16. The apparatus of claim 1 wherein the two or more images are captured with a camera oriented in a direction about orthogonal to a line between two points on the continuum.
17. The apparatus of claim 16 wherein the camera is at an angle of between about 75.degree. and about 105 degrees relative to the line.
18. The apparatus of claim 1 additionally comprising a data file comprising the composite image and geospatial data descriptive of the composite image.
19. The apparatus of claim 18 wherein the structure of the data file comprises multiple digital images and geospatial data stored between at least some of the multiple digital images.
Description
CROSS REFERENCE TO RELATED APPLICATIONS

The present application claims priority to pending patent application Ser. No. 11/216,465, filed, Aug. 31, 2005 and entitled, “Apparatus and Method for Producing Video Drive-By Data Corresponding to a Geographic Location,” the contents of which are relied upon and incorporated by reference, and also the co-pending patent application filed concurrently with the present invention and entitled, “Methods and Apparatus for Presenting a Continuum of Image Data.”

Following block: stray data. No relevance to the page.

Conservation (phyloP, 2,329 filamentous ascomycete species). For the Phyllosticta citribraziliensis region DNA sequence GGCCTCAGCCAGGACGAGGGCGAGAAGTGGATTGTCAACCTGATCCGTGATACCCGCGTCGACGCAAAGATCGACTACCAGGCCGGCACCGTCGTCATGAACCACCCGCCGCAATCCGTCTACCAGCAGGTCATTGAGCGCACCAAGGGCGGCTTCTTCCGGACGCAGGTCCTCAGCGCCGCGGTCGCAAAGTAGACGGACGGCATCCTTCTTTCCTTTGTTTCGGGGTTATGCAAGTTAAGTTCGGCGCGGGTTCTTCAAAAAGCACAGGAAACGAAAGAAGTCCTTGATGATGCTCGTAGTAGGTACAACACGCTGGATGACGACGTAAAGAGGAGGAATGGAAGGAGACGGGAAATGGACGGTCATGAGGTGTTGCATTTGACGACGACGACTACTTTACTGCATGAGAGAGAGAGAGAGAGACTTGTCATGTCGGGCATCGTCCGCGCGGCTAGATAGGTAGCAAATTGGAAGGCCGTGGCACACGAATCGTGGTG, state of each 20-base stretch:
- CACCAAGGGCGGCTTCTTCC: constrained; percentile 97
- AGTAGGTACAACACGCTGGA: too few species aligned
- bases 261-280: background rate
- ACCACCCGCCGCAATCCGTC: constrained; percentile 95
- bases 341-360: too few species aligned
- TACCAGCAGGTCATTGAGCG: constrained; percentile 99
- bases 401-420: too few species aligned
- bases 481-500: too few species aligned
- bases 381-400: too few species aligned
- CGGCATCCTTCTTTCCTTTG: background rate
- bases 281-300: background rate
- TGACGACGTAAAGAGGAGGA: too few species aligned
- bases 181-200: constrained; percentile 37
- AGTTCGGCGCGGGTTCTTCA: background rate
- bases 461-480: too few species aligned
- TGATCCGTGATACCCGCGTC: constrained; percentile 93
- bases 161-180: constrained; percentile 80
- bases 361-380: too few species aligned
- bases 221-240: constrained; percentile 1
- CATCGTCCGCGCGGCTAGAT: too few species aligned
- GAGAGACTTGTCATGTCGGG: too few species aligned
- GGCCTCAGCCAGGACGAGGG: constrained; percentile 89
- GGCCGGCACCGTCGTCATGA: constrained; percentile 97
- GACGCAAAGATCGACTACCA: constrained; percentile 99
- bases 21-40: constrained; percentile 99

FIELD OF THE INVENTION

The present invention relates to methods and apparatus of generating image data. More specifically, the present invention relates to generating data descriptive of a continuum of images, such as those comprising a geographic setting.

BACKGROUND OF THE INVENTION

Images of geographic areas created on a local basis have been created in numerous formats. Photographs, movie cameras, video camera recorders, and more recently digital recorders have all been utilized to capture moving images of a geographic parcel. Photographs can be useful because they are easily associated with a particular real estate parcel, however they are limited in the scope of the subject matter that they can include. In addition, photographs must be manually acquired and docketed in order to be associated with a property and subsequently retrieved. Panoramas can increase the scope of the subject matter to a point, but are limited by a point of capture of the panoramic views.